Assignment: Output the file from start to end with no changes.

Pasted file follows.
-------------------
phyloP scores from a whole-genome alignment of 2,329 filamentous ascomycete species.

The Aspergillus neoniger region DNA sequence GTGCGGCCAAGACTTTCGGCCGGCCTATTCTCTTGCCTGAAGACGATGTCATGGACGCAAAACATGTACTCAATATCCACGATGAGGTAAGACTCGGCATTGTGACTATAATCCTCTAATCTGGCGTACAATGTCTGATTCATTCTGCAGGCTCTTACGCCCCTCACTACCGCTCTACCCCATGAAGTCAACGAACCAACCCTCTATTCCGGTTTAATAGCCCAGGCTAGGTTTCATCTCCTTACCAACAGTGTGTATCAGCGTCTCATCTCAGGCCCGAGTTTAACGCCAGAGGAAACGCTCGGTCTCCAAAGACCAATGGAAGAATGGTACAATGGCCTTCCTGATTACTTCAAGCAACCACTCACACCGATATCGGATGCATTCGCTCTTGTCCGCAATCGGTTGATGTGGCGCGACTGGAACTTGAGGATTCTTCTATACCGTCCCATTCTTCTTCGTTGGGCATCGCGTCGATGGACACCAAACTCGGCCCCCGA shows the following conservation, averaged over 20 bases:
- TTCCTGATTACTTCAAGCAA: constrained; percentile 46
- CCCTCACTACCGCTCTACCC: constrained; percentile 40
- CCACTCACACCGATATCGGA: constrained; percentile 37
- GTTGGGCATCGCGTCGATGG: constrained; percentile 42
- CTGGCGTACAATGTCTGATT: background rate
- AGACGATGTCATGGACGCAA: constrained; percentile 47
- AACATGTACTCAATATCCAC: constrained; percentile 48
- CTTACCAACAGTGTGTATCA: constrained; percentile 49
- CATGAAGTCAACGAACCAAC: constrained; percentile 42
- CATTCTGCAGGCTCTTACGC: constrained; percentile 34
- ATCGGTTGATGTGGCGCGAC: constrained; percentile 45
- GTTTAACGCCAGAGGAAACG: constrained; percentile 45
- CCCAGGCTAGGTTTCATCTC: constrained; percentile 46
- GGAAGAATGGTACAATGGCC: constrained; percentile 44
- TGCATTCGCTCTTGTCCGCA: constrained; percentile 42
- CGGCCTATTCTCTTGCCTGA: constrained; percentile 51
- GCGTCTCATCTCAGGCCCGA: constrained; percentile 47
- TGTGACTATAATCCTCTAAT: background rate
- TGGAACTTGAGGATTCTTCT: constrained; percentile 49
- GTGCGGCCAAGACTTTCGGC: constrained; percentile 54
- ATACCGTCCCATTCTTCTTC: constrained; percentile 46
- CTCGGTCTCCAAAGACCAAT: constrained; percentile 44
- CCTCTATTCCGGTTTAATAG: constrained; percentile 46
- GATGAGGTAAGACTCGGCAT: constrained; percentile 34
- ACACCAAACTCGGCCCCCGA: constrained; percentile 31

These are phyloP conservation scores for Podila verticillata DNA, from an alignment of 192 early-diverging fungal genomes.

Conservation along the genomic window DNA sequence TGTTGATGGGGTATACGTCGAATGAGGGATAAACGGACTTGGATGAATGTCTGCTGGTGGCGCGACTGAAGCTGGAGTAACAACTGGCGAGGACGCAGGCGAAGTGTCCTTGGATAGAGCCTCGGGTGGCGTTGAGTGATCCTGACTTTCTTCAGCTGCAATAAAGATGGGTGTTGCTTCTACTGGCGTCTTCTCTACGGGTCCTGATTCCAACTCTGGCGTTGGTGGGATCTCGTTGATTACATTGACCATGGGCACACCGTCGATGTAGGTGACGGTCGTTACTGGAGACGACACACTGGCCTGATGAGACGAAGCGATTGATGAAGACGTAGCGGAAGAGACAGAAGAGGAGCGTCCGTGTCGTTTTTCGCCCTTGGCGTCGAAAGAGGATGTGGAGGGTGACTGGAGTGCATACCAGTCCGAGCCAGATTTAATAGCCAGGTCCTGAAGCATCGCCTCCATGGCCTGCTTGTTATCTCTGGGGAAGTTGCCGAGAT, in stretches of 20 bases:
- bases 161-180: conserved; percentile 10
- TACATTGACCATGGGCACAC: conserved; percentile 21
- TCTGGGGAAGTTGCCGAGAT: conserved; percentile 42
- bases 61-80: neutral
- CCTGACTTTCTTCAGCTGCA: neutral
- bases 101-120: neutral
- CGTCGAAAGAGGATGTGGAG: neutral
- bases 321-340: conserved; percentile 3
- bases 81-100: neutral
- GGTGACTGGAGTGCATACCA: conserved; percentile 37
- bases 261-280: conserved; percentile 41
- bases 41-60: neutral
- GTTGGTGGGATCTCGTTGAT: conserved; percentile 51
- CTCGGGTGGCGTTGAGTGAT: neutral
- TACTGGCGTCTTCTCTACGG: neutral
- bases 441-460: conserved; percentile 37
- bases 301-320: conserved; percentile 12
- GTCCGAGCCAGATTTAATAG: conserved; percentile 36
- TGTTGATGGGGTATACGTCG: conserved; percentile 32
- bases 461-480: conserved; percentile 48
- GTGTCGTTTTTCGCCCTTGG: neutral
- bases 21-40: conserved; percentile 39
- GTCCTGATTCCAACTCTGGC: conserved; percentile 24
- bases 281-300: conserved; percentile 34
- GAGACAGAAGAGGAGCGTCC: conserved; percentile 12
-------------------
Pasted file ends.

phyloP scores from a whole-genome alignment of 2,329 filamentous ascomycete species.

The Aspergillus neoniger region DNA sequence GTGCGGCCAAGACTTTCGGCCGGCCTATTCTCTTGCCTGAAGACGATGTCATGGACGCAAAACATGTACTCAATATCCACGATGAGGTAAGACTCGGCATTGTGACTATAATCCTCTAATCTGGCGTACAATGTCTGATTCATTCTGCAGGCTCTTACGCCCCTCACTACCGCTCTACCCCATGAAGTCAACGAACCAACCCTCTATTCCGGTTTAATAGCCCAGGCTAGGTTTCATCTCCTTACCAACAGTGTGTATCAGCGTCTCATCTCAGGCCCGAGTTTAACGCCAGAGGAAACGCTCGGTCTCCAAAGACCAATGGAAGAATGGTACAATGGCCTTCCTGATTACTTCAAGCAACCACTCACACCGATATCGGATGCATTCGCTCTTGTCCGCAATCGGTTGATGTGGCGCGACTGGAACTTGAGGATTCTTCTATACCGTCCCATTCTTCTTCGTTGGGCATCGCGTCGATGGACACCAAACTCGGCCCCCGA shows the following conservation, averaged over 20 bases:
- TTCCTGATTACTTCAAGCAA: constrained; percentile 46
- CCCTCACTACCGCTCTACCC: constrained; percentile 40
- CCACTCACACCGATATCGGA: constrained; percentile 37
- GTTGGGCATCGCGTCGATGG: constrained; percentile 42
- CTGGCGTACAATGTCTGATT: background rate
- AGACGATGTCATGGACGCAA: constrained; percentile 47
- AACATGTACTCAATATCCAC: constrained; percentile 48
- CTTACCAACAGTGTGTATCA: constrained; percentile 49
- CATGAAGTCAACGAACCAAC: constrained; percentile 42
- CATTCTGCAGGCTCTTACGC: constrained; percentile 34
- ATCGGTTGATGTGGCGCGAC: constrained; percentile 45
- GTTTAACGCCAGAGGAAACG: constrained; percentile 45
- CCCAGGCTAGGTTTCATCTC: constrained; percentile 46
- GGAAGAATGGTACAATGGCC: constrained; percentile 44
- TGCATTCGCTCTTGTCCGCA: constrained; percentile 42
- CGGCCTATTCTCTTGCCTGA: constrained; percentile 51
- GCGTCTCATCTCAGGCCCGA: constrained; percentile 47
- TGTGACTATAATCCTCTAAT: background rate
- TGGAACTTGAGGATTCTTCT: constrained; percentile 49
- GTGCGGCCAAGACTTTCGGC: constrained; percentile 54
- ATACCGTCCCATTCTTCTTC: constrained; percentile 46
- CTCGGTCTCCAAAGACCAAT: constrained; percentile 44
- CCTCTATTCCGGTTTAATAG: constrained; percentile 46
- GATGAGGTAAGACTCGGCAT: constrained; percentile 34
- ACACCAAACTCGGCCCCCGA: constrained; percentile 31

These are phyloP conservation scores for Podila verticillata DNA, from an alignment of 192 early-diverging fungal genomes.

Conservation along the genomic window DNA sequence TGTTGATGGGGTATACGTCGAATGAGGGATAAACGGACTTGGATGAATGTCTGCTGGTGGCGCGACTGAAGCTGGAGTAACAACTGGCGAGGACGCAGGCGAAGTGTCCTTGGATAGAGCCTCGGGTGGCGTTGAGTGATCCTGACTTTCTTCAGCTGCAATAAAGATGGGTGTTGCTTCTACTGGCGTCTTCTCTACGGGTCCTGATTCCAACTCTGGCGTTGGTGGGATCTCGTTGATTACATTGACCATGGGCACACCGTCGATGTAGGTGACGGTCGTTACTGGAGACGACACACTGGCCTGATGAGACGAAGCGATTGATGAAGACGTAGCGGAAGAGACAGAAGAGGAGCGTCCGTGTCGTTTTTCGCCCTTGGCGTCGAAAGAGGATGTGGAGGGTGACTGGAGTGCATACCAGTCCGAGCCAGATTTAATAGCCAGGTCCTGAAGCATCGCCTCCATGGCCTGCTTGTTATCTCTGGGGAAGTTGCCGAGAT, in stretches of 20 bases:
- bases 161-180: conserved; percentile 10
- TACATTGACCATGGGCACAC: conserved; percentile 21
- TCTGGGGAAGTTGCCGAGAT: conserved; percentile 42
- bases 61-80: neutral
- CCTGACTTTCTTCAGCTGCA: neutral
- bases 101-120: neutral
- CGTCGAAAGAGGATGTGGAG: neutral
- bases 321-340: conserved; percentile 3
- bases 81-100: neutral
- GGTGACTGGAGTGCATACCA: conserved; percentile 37
- bases 261-280: conserved; percentile 41
- bases 41-60: neutral
- GTTGGTGGGATCTCGTTGAT: conserved; percentile 51
- CTCGGGTGGCGTTGAGTGAT: neutral
- TACTGGCGTCTTCTCTACGG: neutral
- bases 441-460: conserved; percentile 37
- bases 301-320: conserved; percentile 12
- GTCCGAGCCAGATTTAATAG: conserved; percentile 36
- TGTTGATGGGGTATACGTCG: conserved; percentile 32
- bases 461-480: conserved; percentile 48
- GTGTCGTTTTTCGCCCTTGG: neutral
- bases 21-40: conserved; percentile 39
- GTCCTGATTCCAACTCTGGC: conserved; percentile 24
- bases 281-300: conserved; percentile 34
- GAGACAGAAGAGGAGCGTCC: conserved; percentile 12